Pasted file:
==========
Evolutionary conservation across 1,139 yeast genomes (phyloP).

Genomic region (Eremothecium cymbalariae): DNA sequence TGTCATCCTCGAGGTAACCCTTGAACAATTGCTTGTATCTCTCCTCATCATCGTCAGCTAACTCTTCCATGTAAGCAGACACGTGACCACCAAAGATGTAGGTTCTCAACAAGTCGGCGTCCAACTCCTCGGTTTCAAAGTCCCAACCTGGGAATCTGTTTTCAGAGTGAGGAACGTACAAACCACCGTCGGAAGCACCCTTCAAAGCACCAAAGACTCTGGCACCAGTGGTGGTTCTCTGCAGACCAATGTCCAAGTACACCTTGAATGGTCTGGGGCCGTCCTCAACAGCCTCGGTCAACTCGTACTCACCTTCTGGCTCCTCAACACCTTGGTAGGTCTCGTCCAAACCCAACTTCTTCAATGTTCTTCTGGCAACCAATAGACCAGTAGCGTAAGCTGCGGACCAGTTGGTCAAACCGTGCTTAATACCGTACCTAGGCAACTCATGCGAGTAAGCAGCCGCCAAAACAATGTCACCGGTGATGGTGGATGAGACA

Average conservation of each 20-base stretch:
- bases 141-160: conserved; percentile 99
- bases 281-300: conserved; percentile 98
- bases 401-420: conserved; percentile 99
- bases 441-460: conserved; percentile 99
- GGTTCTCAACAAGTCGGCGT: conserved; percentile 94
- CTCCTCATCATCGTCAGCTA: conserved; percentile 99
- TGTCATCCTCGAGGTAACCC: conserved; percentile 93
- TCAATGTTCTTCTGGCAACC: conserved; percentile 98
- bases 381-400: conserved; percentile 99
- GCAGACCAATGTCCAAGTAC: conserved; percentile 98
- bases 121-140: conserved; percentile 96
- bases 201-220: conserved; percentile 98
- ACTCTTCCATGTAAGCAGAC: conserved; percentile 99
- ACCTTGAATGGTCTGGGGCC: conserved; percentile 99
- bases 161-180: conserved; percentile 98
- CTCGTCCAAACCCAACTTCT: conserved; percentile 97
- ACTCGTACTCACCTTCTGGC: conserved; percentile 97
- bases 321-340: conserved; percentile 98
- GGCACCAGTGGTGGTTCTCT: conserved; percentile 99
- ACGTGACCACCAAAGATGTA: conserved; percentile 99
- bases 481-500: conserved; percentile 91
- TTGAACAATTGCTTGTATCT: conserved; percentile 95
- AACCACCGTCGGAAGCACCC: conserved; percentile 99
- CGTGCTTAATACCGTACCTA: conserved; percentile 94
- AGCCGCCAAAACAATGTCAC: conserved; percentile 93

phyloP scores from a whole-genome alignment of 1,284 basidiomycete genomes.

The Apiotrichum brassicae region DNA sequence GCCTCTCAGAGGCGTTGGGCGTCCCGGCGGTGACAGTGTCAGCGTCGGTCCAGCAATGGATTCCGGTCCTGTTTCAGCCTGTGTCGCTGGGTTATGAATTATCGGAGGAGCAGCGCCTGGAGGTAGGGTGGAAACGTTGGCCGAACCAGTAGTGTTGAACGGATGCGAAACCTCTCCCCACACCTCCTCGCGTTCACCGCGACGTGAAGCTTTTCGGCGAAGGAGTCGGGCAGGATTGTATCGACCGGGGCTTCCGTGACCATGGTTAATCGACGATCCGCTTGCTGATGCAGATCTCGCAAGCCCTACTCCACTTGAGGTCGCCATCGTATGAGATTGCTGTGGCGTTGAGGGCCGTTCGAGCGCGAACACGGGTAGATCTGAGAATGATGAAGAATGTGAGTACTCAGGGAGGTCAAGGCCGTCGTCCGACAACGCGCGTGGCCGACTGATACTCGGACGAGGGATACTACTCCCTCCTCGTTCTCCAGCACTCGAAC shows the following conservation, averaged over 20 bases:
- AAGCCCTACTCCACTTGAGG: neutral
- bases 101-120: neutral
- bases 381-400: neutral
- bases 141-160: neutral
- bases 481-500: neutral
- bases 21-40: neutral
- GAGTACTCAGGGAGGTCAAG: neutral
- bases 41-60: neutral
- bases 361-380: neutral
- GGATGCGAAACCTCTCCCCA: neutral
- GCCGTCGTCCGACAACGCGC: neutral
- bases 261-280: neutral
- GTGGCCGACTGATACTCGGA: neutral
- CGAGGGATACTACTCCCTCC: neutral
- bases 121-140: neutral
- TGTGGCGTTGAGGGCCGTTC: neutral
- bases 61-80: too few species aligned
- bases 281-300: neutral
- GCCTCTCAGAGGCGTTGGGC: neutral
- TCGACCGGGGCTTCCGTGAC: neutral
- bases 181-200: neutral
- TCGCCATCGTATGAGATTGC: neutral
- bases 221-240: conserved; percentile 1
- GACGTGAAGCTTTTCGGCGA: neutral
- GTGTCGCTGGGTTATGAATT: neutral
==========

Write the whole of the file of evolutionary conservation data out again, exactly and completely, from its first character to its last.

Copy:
Evolutionary conservation across 1,139 yeast genomes (phyloP).

Genomic region (Eremothecium cymbalariae): DNA sequence TGTCATCCTCGAGGTAACCCTTGAACAATTGCTTGTATCTCTCCTCATCATCGTCAGCTAACTCTTCCATGTAAGCAGACACGTGACCACCAAAGATGTAGGTTCTCAACAAGTCGGCGTCCAACTCCTCGGTTTCAAAGTCCCAACCTGGGAATCTGTTTTCAGAGTGAGGAACGTACAAACCACCGTCGGAAGCACCCTTCAAAGCACCAAAGACTCTGGCACCAGTGGTGGTTCTCTGCAGACCAATGTCCAAGTACACCTTGAATGGTCTGGGGCCGTCCTCAACAGCCTCGGTCAACTCGTACTCACCTTCTGGCTCCTCAACACCTTGGTAGGTCTCGTCCAAACCCAACTTCTTCAATGTTCTTCTGGCAACCAATAGACCAGTAGCGTAAGCTGCGGACCAGTTGGTCAAACCGTGCTTAATACCGTACCTAGGCAACTCATGCGAGTAAGCAGCCGCCAAAACAATGTCACCGGTGATGGTGGATGAGACA

Average conservation of each 20-base stretch:
- bases 141-160: conserved; percentile 99
- bases 281-300: conserved; percentile 98
- bases 401-420: conserved; percentile 99
- bases 441-460: conserved; percentile 99
- GGTTCTCAACAAGTCGGCGT: conserved; percentile 94
- CTCCTCATCATCGTCAGCTA: conserved; percentile 99
- TGTCATCCTCGAGGTAACCC: conserved; percentile 93
- TCAATGTTCTTCTGGCAACC: conserved; percentile 98
- bases 381-400: conserved; percentile 99
- GCAGACCAATGTCCAAGTAC: conserved; percentile 98
- bases 121-140: conserved; percentile 96
- bases 201-220: conserved; percentile 98
- ACTCTTCCATGTAAGCAGAC: conserved; percentile 99
- ACCTTGAATGGTCTGGGGCC: conserved; percentile 99
- bases 161-180: conserved; percentile 98
- CTCGTCCAAACCCAACTTCT: conserved; percentile 97
- ACTCGTACTCACCTTCTGGC: conserved; percentile 97
- bases 321-340: conserved; percentile 98
- GGCACCAGTGGTGGTTCTCT: conserved; percentile 99
- ACGTGACCACCAAAGATGTA: conserved; percentile 99
- bases 481-500: conserved; percentile 91
- TTGAACAATTGCTTGTATCT: conserved; percentile 95
- AACCACCGTCGGAAGCACCC: conserved; percentile 99
- CGTGCTTAATACCGTACCTA: conserved; percentile 94
- AGCCGCCAAAACAATGTCAC: conserved; percentile 93

phyloP scores from a whole-genome alignment of 1,284 basidiomycete genomes.

The Apiotrichum brassicae region DNA sequence GCCTCTCAGAGGCGTTGGGCGTCCCGGCGGTGACAGTGTCAGCGTCGGTCCAGCAATGGATTCCGGTCCTGTTTCAGCCTGTGTCGCTGGGTTATGAATTATCGGAGGAGCAGCGCCTGGAGGTAGGGTGGAAACGTTGGCCGAACCAGTAGTGTTGAACGGATGCGAAACCTCTCCCCACACCTCCTCGCGTTCACCGCGACGTGAAGCTTTTCGGCGAAGGAGTCGGGCAGGATTGTATCGACCGGGGCTTCCGTGACCATGGTTAATCGACGATCCGCTTGCTGATGCAGATCTCGCAAGCCCTACTCCACTTGAGGTCGCCATCGTATGAGATTGCTGTGGCGTTGAGGGCCGTTCGAGCGCGAACACGGGTAGATCTGAGAATGATGAAGAATGTGAGTACTCAGGGAGGTCAAGGCCGTCGTCCGACAACGCGCGTGGCCGACTGATACTCGGACGAGGGATACTACTCCCTCCTCGTTCTCCAGCACTCGAAC shows the following conservation, averaged over 20 bases:
- AAGCCCTACTCCACTTGAGG: neutral
- bases 101-120: neutral
- bases 381-400: neutral
- bases 141-160: neutral
- bases 481-500: neutral
- bases 21-40: neutral
- GAGTACTCAGGGAGGTCAAG: neutral
- bases 41-60: neutral
- bases 361-380: neutral
- GGATGCGAAACCTCTCCCCA: neutral
- GCCGTCGTCCGACAACGCGC: neutral
- bases 261-280: neutral
- GTGGCCGACTGATACTCGGA: neutral
- CGAGGGATACTACTCCCTCC: neutral
- bases 121-140: neutral
- TGTGGCGTTGAGGGCCGTTC: neutral
- bases 61-80: too few species aligned
- bases 281-300: neutral
- GCCTCTCAGAGGCGTTGGGC: neutral
- TCGACCGGGGCTTCCGTGAC: neutral
- bases 181-200: neutral
- TCGCCATCGTATGAGATTGC: neutral
- bases 221-240: conserved; percentile 1
- GACGTGAAGCTTTTCGGCGA: neutral
- GTGTCGCTGGGTTATGAATT: neutral